Kids at Heart

Reprinted from PN/Paraplegia News November 2013

You couldn't help but see the passion of the mentors as the children assembled on the field at Kids Day.

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For more years than I remember, I’ve attended the National Veterans Wheelchair Games (NVWG), which Paralyzed Veterans of America (PVA) has the good fortune to co-sponsor with the Department of Veterans Affairs.

I’ve attended as a competitor and as a fan. As an observer, I’ve marveled at the rugged wheelchair athletes competing in he-man sports such as quad rugby and wheelchair basketball. With a tear in my eye, I’ve cheered on novices struggling to finish the wheelchair slalom. 

But one of my very favorite events is Kids Day, when disabled youngsters from the local com-munity, together with some of our veteran athletes who act as mentors, participate in selected sports events. 

This year’s Games in Tampa, Fla., were no exception. Kids Day, again, took top priority on our schedule. As I was leaving the hotel for the convention center, I noticed one of our participants. She was a very small person in a very small, very pink wheelchair.

She may have been tiny in stature, but she was full-size in purpose. Her mother, who was pushing her chair, didn’t seem sure where the event venue was. This pint-sized gal was reading a map of the convention center and with great enthusiasm, directing her adult counterpart.

Her excitement was contagious. As we got closer to the venue, I began to look forward to the event with great anticipation.

When I entered the area, I discovered a room full of veteran athletes, spouses, caregivers and 30 of possibly the most excited kids this side of the universe. There were balloons and ribbons festively decorating the scene. The junior wheelchair competitors were standing by, ready to begin playing.

We hosted 18 children for last year’s event, so undoubtedly news of our endeavor has spread in the community. PVA reaches out for these special participants through Boys & Girls Clubs, rehab hospitals and Easter Seals.

Not surprisingly, this event has become so popular there are more veteran athletes signing up to be mentors than we could ever use. Those who aren’t chosen generally attend to cheer on the kids. PVA selects mentors based on their own personal involvement with the program’s featured sports. Age or gender isn’t an issue.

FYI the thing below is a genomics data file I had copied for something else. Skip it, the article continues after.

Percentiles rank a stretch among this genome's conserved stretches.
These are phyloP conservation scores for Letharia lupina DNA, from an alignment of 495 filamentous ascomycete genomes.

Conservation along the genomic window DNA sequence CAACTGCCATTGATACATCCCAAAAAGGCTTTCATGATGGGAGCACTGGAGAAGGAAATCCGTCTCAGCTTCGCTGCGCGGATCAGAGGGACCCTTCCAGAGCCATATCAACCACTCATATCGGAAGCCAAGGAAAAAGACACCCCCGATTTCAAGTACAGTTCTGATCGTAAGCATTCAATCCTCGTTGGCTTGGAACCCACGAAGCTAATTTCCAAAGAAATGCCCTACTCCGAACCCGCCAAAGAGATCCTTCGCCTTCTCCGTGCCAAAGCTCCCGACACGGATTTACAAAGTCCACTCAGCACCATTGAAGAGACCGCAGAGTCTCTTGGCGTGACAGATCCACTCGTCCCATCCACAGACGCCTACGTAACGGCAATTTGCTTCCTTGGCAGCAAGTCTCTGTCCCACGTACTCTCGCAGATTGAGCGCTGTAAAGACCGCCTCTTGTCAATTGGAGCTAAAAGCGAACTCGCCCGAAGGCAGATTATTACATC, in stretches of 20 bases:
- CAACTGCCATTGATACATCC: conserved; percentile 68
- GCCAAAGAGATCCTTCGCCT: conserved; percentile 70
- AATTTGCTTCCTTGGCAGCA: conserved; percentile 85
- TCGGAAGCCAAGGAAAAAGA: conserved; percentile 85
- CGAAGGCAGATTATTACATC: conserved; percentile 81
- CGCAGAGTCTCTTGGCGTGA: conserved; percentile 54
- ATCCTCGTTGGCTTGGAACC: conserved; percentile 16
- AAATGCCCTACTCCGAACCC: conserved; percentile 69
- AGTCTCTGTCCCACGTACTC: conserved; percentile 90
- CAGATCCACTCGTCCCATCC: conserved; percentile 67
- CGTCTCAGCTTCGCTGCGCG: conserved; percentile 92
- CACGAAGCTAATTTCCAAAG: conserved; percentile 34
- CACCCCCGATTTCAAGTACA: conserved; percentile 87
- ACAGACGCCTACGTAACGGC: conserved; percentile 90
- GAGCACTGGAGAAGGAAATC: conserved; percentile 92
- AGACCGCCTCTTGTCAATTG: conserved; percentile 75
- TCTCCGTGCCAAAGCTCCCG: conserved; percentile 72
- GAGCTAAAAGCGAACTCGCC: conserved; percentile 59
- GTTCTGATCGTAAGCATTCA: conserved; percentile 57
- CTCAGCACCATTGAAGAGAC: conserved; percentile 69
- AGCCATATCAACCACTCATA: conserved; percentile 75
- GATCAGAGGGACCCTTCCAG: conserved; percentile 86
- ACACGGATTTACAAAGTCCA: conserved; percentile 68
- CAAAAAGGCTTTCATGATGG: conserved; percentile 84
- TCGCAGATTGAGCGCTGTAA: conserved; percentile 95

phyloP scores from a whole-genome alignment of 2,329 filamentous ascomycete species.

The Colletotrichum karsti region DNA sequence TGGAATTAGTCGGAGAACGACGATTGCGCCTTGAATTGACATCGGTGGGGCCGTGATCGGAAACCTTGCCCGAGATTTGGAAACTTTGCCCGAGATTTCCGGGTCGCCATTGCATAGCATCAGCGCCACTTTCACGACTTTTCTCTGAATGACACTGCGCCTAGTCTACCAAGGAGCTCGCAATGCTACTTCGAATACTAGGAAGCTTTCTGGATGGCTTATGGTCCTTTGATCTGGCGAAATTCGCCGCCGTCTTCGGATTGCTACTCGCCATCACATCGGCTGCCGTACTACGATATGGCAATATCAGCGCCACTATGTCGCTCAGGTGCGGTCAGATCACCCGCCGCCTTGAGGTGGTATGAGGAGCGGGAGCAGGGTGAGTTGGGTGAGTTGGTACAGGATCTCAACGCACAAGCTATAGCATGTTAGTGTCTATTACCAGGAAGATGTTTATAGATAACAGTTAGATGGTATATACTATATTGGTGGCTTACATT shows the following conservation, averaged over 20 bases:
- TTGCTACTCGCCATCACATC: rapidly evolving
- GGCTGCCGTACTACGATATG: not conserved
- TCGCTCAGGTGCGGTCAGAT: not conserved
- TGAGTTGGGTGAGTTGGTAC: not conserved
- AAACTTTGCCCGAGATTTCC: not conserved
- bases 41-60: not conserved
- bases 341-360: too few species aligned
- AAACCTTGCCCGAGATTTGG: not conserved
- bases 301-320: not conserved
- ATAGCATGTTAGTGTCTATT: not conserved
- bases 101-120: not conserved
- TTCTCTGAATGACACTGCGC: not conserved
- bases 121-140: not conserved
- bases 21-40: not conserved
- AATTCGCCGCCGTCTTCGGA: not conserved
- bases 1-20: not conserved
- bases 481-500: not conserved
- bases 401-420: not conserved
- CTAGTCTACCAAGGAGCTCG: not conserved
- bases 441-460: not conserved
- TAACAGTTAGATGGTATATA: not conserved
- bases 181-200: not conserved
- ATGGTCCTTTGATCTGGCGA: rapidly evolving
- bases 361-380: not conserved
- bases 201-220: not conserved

You couldn’t help but see the passion of the mentors as the children assembled on the field. Each mentor had an opportunity to announce his or her name and branch of military service.

Things began with a veteran showing kids how to stretch, which may have been something alien to many of our mini-athletes. The kids were broken into groups and happily followed their mentors to the events, which included softball, basketball and an obstacle course.

I’ve often mentioned how PVA not only impacts the lives of paralyzed veterans, but also the disabled community as a whole. Kids Day is a prime example of how that works.

In a perfect world, the parents will learn from this experience and organize events like this for their children and others in their communities. Likewise, I’d like to see the mentors take their experiences back to their chapters and put together a similar event in their area.  

As the day ended, we noticed several kids didn’t want to leave the fun behind. There were tears and protests when their parents told them it was time to leave. I was informed that at least two of these kids have participated in Kids Day at other Games.

The competitors enjoyed the event so much in other localities, they traveled to Tampa to join in again. Evidently, the parents and caregivers thought the premise of Kids Day was so beneficial they made it happen for them.      

It was a proud moment for PVA as the day ended. It’s with deep appreciation that I thank everyone connected with presenting Kids Day.

If you’ve not had the opportunity to watch these youngsters in action, please make it a priority to spend a few hours with them at the next NVWG in Philadelphia.

As always, I ask you to take time to visit a veteran in the hospital or nursing home. Your visit will “make” someone’s day!


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